CHAMPAIGN — Jayne DeLuce says Memorial Stadium’s loss of the state high school championships every other year to make way for a Fighting Illini football game could lead Champaign County businesses to take a different approach to Thanksgiving by focusing their attention on Illini fans during the holiday week.
“Most of us here in Champaign County think of Thanksgiving weekend as the IHSA football weekend,” said DeLuce, president and CEO of Champaign County Convention and Visitors Bureau.
“For Thanksgiving weekend to become an Illini football weekend will mean a shift of thinking for hotels to fill rooms, for restaurants to serve customers, for the people who provide tents and for others.”
DeLuce said the new challenge facing the area will be to attract people to attend a college football game on a holiday weekend when many of the University of Illinois students are out of town with their families.
“We want to rethink how to inspire people to come to the Illini football game and incorporate it in their Thanksgiving holiday weekend,” she said.
The Illinois High School Association announced on Thursday the state high school football championship games will no longer be played at Memorial Stadium during odd years starting in 2013.
The change is necessary because the Fighting Illini football team will be playing home games there over the Thanksgiving weekend in odd-numbered years beginning in 2013.
Since the Illini will be playing on the road during even-numbered years, the IHSA can continue to hold football championships at Memorial Stadium during those years.
DeLuce said the average attendance for the two-day IHSA football event is about 33,000 people. She said the football championships have an estimated economic impact of $5.8 million.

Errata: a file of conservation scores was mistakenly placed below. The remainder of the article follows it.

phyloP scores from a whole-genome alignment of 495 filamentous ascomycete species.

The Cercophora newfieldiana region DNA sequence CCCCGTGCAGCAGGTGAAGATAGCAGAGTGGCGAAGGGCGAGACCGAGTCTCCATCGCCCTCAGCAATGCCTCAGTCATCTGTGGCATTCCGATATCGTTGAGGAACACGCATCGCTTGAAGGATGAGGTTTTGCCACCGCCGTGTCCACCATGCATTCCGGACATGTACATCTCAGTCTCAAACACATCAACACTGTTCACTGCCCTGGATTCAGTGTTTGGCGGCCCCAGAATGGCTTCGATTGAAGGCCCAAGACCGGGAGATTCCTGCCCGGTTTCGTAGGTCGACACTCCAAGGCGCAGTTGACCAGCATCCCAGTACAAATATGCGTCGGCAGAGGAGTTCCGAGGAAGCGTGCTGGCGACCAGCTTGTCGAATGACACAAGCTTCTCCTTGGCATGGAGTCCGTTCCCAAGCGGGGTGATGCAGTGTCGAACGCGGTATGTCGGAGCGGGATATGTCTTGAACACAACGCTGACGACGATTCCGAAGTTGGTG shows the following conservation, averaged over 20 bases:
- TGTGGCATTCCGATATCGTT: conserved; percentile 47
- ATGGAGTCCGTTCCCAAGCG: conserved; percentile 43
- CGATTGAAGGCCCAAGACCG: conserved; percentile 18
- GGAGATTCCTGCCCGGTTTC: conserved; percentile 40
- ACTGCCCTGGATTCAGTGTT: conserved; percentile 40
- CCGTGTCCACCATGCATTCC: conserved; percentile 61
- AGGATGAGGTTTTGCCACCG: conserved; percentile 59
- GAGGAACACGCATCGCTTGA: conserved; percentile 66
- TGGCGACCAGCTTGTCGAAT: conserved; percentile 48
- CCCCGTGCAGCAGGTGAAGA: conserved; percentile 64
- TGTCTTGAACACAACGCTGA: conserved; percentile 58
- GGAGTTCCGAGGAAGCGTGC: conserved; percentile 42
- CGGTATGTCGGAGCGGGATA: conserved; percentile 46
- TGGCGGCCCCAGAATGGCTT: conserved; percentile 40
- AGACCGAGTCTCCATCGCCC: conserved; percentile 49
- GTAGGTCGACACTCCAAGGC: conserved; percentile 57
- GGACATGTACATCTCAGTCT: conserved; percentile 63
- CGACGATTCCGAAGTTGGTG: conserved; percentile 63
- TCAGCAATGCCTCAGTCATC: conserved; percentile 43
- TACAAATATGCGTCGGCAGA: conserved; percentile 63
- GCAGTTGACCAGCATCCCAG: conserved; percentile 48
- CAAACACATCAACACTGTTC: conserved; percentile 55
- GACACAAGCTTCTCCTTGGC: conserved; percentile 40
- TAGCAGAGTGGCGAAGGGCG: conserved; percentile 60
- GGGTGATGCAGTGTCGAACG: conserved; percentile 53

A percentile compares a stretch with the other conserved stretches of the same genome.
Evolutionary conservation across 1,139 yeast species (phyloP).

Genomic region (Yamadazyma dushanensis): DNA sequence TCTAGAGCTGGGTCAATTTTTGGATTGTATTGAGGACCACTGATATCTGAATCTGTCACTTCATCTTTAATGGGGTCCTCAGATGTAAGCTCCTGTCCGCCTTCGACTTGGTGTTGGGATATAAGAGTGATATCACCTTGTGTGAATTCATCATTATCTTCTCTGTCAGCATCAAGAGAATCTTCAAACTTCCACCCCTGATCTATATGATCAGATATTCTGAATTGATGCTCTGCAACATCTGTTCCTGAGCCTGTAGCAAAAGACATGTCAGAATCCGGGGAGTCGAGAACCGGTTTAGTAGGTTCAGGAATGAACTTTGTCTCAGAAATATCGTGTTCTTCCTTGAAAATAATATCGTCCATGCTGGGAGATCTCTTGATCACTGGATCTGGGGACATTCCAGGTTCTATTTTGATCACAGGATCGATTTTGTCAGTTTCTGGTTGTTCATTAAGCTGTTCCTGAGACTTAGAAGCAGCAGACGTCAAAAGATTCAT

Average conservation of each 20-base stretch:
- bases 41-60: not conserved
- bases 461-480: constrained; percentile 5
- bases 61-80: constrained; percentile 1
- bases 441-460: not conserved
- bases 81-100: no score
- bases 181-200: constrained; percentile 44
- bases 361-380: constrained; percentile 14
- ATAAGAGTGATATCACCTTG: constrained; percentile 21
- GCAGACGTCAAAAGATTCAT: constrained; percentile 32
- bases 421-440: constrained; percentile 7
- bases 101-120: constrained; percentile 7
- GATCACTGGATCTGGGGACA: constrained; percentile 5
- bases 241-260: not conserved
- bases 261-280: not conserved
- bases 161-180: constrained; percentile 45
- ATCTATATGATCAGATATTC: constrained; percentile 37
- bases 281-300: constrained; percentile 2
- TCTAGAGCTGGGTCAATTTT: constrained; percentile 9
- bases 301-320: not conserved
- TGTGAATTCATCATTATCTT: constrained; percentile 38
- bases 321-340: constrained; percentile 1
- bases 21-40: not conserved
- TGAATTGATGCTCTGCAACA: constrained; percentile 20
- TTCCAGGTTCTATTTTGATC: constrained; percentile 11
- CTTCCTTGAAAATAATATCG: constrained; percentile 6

DeLuce said the economic impact number is derived from a formula developed by the National Sports Journal that figures direct and indirect spending on hotels, food, gas, facility rental, tent suppliers, catering and auxiliary services by people taking part in and attending an event.
The formula also figures higher spending by people who come to the event from outside the area.
She said the bureau doesn’t have a figure for the economic impact of an Illini football game.
“There is still going to be a good economic impact for this community,” DeLuce said. “It’s just a different kind of football being played for a different audience.”
Urbana economic development manager Tom Carrino said he was relieved to learn Champaign-Urbana would at least keep the high school championships every other year.
“Initially I thought they (the IHSA) had chosen another site completely,” Carrino said.
Carrino said the shifting of sites for IHSA football is understandable since it is a result of conflicts of scheduling following the expansion of the Big Ten.